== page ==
LAW OF 1919 FOLLOWS CLOSELY UNITED STATES
LAW OF 1917 After a few year's experience with the law of 1910, this, too, was found inadequate, and a new one embodying many improvements was enacted. This is known as the Canadian Immigration Law of 1919. In many respects, it follows quite closely the United States Law of 1917. Similar problems call for similar solutions, and it is a cause for international gratification that Canada should have the wisdom to profit not only by her own experience with earlier laws, but also by the wider experience of her neighbor. The Canadian law is in some aspects thought to be superior chiefly because of its greater elasticity, due to the regulating power of Orders in Council. The Governor-in-Council has power in certain instances to open the gates or to close them. This obviates
* Smith, A study in Canadian Immigration, page 97-99.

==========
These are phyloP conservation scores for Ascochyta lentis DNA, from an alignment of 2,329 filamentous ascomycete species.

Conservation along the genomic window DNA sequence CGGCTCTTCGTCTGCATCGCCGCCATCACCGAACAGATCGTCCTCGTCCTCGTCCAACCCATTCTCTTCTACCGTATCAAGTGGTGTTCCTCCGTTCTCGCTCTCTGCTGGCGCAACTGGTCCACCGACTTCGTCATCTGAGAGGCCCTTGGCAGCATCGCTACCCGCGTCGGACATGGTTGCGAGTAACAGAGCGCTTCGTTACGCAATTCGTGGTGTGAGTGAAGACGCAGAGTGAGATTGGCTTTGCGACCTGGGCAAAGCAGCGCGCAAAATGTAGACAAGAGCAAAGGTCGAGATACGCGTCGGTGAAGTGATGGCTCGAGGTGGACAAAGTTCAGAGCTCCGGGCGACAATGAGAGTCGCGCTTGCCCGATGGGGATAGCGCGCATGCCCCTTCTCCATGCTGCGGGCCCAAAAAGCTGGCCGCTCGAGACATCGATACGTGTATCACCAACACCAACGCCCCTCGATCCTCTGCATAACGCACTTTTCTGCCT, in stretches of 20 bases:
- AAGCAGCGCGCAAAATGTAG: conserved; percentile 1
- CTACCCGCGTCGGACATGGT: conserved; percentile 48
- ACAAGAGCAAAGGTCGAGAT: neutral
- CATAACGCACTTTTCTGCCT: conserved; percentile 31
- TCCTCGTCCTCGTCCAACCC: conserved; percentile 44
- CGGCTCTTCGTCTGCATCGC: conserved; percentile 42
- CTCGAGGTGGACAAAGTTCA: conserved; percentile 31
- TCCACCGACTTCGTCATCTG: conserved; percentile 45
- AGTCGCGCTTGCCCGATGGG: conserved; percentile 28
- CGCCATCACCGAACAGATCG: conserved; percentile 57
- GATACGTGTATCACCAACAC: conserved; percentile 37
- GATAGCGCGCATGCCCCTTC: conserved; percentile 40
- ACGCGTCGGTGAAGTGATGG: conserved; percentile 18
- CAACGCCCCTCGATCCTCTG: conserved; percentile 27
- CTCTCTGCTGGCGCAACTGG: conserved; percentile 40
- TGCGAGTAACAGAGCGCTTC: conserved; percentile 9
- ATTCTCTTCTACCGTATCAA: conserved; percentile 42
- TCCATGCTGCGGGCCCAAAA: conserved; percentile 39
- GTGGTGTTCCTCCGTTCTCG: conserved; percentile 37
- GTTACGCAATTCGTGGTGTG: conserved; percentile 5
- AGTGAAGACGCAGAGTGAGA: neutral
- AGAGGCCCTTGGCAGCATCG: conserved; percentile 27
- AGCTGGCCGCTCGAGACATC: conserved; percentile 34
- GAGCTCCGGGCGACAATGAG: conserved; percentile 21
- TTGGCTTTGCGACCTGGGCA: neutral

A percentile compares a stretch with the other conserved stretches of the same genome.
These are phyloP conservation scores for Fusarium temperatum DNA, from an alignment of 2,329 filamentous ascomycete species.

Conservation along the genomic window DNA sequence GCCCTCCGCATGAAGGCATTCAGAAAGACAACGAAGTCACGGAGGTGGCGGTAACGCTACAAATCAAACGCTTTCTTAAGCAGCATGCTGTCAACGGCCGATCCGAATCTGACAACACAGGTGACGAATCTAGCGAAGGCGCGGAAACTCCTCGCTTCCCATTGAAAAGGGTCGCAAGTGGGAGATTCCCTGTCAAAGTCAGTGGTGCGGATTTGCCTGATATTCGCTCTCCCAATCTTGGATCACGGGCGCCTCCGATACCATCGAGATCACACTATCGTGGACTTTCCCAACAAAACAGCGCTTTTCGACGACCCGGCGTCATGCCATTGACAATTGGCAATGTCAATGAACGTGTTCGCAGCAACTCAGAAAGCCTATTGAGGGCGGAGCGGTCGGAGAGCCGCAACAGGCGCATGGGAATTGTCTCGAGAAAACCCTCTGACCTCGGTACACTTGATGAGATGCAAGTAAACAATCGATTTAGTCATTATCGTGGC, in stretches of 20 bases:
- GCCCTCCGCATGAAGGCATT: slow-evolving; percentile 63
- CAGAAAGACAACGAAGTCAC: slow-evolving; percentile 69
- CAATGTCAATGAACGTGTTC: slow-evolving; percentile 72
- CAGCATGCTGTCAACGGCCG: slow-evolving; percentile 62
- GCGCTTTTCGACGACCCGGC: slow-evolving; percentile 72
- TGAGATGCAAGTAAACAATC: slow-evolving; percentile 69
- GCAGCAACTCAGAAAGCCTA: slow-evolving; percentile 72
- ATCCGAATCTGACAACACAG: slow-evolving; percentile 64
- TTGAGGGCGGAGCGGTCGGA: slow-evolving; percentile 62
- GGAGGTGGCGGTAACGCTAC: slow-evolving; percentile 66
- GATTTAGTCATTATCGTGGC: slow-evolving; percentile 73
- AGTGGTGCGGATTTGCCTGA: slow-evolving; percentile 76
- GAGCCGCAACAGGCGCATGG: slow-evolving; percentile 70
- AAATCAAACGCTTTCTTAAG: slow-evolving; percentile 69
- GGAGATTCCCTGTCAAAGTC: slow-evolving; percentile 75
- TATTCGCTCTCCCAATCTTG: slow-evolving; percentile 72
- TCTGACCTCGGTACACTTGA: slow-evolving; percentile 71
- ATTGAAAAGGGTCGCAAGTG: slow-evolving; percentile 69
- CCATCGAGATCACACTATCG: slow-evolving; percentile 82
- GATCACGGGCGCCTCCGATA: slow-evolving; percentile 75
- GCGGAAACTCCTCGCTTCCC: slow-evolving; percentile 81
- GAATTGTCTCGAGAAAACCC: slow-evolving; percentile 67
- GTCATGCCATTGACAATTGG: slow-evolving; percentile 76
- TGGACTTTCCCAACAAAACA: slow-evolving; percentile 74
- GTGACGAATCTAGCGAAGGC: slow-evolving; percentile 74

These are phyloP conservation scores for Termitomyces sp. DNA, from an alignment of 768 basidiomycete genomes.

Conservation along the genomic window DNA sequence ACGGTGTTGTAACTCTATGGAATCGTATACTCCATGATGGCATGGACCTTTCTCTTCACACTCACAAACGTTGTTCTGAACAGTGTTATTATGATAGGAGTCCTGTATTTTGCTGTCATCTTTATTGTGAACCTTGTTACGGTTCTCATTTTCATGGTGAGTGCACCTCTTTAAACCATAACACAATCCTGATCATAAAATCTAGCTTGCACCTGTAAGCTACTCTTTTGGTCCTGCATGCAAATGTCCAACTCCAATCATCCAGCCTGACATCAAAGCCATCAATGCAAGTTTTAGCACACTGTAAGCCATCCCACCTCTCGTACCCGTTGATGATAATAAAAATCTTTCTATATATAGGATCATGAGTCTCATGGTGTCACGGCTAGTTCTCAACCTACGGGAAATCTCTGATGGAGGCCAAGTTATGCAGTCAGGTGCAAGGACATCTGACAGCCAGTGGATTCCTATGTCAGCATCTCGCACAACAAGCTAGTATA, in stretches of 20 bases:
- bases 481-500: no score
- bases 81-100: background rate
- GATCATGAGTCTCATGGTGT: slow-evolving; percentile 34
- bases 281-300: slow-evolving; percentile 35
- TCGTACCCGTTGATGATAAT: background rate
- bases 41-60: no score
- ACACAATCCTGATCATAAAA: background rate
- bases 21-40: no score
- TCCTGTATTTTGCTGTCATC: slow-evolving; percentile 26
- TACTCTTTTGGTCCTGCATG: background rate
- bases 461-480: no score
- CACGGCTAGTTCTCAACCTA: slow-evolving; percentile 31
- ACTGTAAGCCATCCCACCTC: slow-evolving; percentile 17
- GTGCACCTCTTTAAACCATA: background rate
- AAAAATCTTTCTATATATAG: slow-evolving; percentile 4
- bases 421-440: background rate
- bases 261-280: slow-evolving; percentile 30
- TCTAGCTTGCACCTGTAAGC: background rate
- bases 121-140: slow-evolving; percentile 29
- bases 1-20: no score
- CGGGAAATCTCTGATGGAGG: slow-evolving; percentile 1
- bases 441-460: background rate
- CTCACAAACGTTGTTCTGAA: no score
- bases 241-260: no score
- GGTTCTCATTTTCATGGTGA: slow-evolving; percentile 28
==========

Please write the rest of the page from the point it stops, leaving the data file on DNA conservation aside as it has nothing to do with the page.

the necessity for endless discussion about interpretation, and will be discussed later.
Since the question of first interest is always in regard to the personnel of immigrants, the provisions of a new law dealing with excluded classes generate widest discussion, and are, in fact, the only ones in which the general public gives evidence of much concern. The excluded classes are enumerated in section three of the Act of 1919, and are as follows: (1) Idiots, imbeciles, the feeble-minded, epileptics, insane
persons and any who have been insane within five
years before arrival,—whether settlers or in transit; (2) Persons affected with any loathsome, contagious or